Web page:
I’ve been using the term “Product Engineering” to describe software production, even though it is still separated into two different departments in most companies. That’s because these cannot stand without the other. Like a two-headed mythological creature, both succeed or fail together. Yes, as a tech executive, your partnership with your product counterpart is the most important in the company. And there’s no denying that engineers are often too eager to point a blaming finger at product managers without regarding their own responsibility. Nevertheless, there’s no denying that sometimes your company’s product department is not up to par. What do you do then?
That’s a concrete problem that is becoming easier to spot recently. The rise of mindsets such as empowered product teams and product-led growth is terrific, and I’ve seen it dramatically help startups get to value quicker. However, these rely heavily on strong product chops, and when you try implementing these methodologies without a solid product team, it will become apparent very quickly. As hard as it is to hire senior engineers, I believe it’s much more complicated to find reliable and experienced product leaders. When that happens, it’s time to start doing something.
First, you have to accept that sitting down and sulking is not an option. Some of you reading this article are inevitably going through something similar right now and have been waiting too long without taking any action. Realize that you’ve got agency and power as an executive, and you can make things better. The concept of such extreme ownership can seem foreign to some people. Still, most CEOs I work with dream about their executives taking the initiative in such a way.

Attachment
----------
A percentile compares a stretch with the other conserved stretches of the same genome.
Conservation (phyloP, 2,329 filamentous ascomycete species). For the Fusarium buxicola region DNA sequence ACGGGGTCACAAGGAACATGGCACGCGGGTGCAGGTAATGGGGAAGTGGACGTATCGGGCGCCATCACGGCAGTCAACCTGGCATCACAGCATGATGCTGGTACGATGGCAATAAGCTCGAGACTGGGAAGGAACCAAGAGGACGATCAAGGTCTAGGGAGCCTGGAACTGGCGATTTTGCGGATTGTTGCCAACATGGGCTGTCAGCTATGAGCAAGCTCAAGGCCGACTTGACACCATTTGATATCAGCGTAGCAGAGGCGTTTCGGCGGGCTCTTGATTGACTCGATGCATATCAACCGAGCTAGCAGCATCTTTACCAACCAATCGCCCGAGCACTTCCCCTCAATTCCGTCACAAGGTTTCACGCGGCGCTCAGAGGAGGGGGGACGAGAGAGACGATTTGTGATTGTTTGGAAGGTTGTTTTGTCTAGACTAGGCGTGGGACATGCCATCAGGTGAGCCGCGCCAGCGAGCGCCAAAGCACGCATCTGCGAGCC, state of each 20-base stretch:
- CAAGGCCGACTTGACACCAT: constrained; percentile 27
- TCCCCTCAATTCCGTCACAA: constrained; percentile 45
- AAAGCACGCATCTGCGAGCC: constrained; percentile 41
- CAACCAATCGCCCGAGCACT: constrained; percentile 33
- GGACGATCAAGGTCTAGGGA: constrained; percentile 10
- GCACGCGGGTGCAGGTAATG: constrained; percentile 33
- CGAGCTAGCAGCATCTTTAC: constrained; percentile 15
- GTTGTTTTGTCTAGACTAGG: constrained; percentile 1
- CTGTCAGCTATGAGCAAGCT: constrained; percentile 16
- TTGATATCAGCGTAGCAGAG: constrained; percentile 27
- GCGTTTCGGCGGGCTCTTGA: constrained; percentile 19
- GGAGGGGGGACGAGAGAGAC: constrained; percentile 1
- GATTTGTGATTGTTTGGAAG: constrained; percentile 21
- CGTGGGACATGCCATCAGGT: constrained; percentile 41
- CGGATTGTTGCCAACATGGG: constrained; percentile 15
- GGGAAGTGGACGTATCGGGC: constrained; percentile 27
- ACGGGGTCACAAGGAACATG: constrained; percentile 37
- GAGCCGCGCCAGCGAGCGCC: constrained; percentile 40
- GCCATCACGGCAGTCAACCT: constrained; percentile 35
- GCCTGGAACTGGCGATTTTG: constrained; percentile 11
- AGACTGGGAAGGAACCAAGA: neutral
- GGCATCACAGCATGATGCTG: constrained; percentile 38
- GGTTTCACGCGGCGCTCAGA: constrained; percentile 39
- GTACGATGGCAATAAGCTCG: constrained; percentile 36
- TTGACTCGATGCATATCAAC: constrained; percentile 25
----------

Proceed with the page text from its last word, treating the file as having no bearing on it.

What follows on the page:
Second, you have to ensure alignment at the executive team level. The ideal scenario, as I’ve recently seen at one client, is where your peer VP/CPO is aware of the lack of expertise on the product managers’ part and openly discusses that problem with you. While what we’ll describe below will help circumvent obstacles in the short term, mitigating the problem for real would require them to change things up. In some scenarios, the product leader is the problematic link. In those cases, I would like to believe that you can talk about that openly with your boss. Either way, let them take responsibility for finding a long-term and sustainable solution (they and you can find suggestions and approaches by joining the free closed community for executives in tech that I’m launching this month. Subscribe here to get access to the first cohorts).